La Morra is an early music consort led by flautist Corina Marti and lutenist Michal Gondko. They are expertly assisted on this recording by Els Jannsens (voice), Dani Pelagatti (douçaine), and Uri Smilanski (vielle and flute). The songs on "Flour de Beaulté" come from the Torino J.II.9 manuscript, cited in the liner notes as "the largest repository of French music… between the Ars Nova compilations of the fourteenth and the Franco-Burgundian manuscripts of the late fifteenth century".
Atrium Musicae was an early music ensemble from Madrid, Spain, founded in 1964 by Gregorio Paniagua, a Spanish monk.
Essential: a masterpiece of progressive rock music
The traditional oriented “Soldiers Three” opens this extraordinary wonderful psychedelic folk album, and it’s vocal arrangements for several voices and medieval like guitar interludes gives a strong first impression.
Excellent addition to any prog rock music collection.
Although admittedly a posthumous release, I was very surprised at the rather dismissive tenor of many of the reviews of this album to date. Hopefully this record will be reappraised soon as being a release worthy of anyone's consideration as I feel it does enhance an already rich legacy left behind by this very fine and innovative band. (So what if Charisma wanted to ride the slipstream of the lucrative ELP juggernaut?)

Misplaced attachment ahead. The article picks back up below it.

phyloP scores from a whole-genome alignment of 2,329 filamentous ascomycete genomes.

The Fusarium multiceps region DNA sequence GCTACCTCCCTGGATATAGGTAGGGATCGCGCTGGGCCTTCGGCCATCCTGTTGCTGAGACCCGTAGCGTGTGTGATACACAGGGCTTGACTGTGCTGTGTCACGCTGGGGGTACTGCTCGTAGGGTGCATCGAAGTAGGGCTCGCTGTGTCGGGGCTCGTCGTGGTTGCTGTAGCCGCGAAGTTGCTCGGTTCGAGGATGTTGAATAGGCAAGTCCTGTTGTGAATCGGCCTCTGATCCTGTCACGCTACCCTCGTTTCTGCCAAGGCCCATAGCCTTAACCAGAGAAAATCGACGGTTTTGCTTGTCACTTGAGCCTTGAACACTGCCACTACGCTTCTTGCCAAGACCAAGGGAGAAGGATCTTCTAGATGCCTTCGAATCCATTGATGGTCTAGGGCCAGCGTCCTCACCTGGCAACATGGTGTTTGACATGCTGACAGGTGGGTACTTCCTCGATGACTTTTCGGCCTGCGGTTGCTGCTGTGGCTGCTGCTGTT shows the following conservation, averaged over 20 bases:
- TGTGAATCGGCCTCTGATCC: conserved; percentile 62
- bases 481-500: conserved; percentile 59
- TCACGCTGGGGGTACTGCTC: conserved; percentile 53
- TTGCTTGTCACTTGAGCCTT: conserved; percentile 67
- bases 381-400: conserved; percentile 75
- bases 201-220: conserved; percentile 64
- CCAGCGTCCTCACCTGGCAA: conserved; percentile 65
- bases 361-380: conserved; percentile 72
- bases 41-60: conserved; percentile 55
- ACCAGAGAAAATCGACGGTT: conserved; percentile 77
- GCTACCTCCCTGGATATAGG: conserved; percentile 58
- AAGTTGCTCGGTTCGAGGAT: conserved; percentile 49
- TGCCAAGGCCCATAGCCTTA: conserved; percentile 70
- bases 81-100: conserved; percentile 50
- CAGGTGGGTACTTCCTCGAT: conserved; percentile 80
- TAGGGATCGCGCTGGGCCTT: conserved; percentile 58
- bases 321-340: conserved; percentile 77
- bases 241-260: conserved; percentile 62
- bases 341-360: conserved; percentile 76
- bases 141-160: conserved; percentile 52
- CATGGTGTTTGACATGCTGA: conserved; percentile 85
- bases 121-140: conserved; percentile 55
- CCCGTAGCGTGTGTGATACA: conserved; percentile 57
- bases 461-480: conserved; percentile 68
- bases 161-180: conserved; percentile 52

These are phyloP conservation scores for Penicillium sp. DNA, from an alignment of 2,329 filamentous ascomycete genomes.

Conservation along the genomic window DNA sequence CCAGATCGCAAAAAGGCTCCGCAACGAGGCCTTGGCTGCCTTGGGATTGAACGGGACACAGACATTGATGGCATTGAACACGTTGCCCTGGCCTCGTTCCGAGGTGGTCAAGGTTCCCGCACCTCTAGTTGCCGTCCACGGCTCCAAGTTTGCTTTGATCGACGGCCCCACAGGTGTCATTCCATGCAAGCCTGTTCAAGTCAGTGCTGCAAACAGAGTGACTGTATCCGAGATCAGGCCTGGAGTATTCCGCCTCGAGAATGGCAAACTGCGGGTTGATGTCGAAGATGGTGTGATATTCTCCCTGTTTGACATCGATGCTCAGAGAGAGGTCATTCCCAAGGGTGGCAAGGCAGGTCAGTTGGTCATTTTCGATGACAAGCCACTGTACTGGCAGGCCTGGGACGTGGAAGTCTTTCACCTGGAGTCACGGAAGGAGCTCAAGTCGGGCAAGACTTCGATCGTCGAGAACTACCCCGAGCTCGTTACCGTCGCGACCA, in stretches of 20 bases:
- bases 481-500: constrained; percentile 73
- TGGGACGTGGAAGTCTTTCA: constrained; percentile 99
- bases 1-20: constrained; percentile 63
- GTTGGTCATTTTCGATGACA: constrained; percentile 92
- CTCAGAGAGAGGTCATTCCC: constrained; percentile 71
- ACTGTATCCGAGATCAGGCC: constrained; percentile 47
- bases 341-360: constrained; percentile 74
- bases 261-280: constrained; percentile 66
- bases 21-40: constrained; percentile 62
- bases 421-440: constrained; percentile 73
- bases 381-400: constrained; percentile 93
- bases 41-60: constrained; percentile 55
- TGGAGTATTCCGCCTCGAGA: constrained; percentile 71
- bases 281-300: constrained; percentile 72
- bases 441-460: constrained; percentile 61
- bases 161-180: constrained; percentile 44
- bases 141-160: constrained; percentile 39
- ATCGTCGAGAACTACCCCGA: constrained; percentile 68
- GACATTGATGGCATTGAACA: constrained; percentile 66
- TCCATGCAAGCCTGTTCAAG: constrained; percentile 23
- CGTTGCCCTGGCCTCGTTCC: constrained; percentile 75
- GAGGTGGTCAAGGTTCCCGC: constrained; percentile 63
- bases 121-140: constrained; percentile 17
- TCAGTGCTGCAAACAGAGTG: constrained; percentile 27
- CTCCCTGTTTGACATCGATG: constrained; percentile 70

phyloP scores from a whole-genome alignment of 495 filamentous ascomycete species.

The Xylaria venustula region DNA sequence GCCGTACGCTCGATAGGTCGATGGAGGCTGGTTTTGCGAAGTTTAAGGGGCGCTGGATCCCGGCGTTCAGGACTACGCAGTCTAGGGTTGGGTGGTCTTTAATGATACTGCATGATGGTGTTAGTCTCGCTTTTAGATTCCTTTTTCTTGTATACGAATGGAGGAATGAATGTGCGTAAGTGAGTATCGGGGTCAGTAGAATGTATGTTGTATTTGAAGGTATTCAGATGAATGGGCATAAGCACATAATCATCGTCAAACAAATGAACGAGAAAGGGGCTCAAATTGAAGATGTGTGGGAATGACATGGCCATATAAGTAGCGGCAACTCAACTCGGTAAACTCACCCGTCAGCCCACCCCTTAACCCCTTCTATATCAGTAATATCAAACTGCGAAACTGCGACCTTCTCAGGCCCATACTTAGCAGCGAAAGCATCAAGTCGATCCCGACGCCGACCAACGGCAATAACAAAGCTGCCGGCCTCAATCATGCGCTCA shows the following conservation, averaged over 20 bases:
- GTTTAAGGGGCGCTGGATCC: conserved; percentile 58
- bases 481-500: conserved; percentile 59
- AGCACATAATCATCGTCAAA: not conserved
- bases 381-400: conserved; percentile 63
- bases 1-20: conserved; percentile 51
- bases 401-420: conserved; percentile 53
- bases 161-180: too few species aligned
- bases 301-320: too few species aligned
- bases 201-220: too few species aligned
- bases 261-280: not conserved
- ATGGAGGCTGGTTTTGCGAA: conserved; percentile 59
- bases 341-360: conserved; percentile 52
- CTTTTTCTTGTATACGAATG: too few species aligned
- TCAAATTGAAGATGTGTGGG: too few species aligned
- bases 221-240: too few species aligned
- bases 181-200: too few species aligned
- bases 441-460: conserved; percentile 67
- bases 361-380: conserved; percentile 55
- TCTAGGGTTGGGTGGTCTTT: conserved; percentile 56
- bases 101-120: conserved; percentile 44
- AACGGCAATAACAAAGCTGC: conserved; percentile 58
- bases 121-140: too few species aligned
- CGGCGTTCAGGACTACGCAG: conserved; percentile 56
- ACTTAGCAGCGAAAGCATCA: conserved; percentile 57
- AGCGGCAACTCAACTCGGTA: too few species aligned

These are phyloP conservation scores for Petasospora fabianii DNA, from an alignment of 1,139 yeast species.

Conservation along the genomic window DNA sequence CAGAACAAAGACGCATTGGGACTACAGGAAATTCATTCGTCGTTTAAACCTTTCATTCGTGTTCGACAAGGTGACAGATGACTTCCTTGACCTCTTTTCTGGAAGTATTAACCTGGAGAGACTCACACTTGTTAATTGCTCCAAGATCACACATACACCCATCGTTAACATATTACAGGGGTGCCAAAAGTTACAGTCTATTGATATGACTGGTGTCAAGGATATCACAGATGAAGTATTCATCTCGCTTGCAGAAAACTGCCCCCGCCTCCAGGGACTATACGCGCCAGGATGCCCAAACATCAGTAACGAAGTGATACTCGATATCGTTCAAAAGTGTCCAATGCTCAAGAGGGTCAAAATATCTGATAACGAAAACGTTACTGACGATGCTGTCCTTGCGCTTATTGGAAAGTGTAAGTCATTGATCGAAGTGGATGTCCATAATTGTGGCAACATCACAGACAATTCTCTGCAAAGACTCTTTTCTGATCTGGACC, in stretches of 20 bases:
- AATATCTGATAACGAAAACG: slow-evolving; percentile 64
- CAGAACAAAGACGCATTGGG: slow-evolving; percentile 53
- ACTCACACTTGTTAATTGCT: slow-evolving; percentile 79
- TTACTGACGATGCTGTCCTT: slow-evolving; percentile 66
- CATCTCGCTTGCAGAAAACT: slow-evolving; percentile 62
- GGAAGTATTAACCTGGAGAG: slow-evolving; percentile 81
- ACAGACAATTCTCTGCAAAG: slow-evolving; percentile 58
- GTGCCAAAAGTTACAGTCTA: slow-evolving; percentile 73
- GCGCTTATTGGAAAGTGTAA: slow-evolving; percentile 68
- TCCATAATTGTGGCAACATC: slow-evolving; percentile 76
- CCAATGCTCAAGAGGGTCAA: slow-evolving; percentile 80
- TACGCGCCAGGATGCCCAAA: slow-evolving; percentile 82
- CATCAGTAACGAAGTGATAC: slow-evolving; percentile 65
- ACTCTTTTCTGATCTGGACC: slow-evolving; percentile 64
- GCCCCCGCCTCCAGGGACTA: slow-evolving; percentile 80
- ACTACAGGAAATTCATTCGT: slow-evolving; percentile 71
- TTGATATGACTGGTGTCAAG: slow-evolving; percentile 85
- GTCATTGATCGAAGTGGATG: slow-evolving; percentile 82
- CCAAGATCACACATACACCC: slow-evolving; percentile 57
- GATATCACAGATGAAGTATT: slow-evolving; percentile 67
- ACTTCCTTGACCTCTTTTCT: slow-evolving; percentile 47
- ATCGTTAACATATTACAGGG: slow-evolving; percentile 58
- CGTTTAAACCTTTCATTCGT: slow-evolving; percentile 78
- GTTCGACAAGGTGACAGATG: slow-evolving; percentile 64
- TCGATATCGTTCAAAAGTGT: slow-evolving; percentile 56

Essential: A masterpiece of psych-rock music collection.
Vanilla Fudge are a pioneering psychedelic band with a superb lineup and are famous for psyching up well known cover versions. Their debut albums features some of their best and most popular material such as the stunning' You Keep Me Hanging On', 'Eleanor Rigby' and 'She's Not There'.
"These early Latin songs from the repertoire of some unknown 10th or 11th century Rhineland harper are drawn mainly from the Carmina Cantabrigiensis, the so-called ‘Cambridge Songs’. Varied and lively, they are a welcome addition to the discography of early music, and Sequentia are to be thanked for planning and executing such a challenging project. …Reconstruction of music composed before the birth of notation is always a hazardous task, but however true or not it may be to authenticity, this recital is a true delight. " ~Grammophone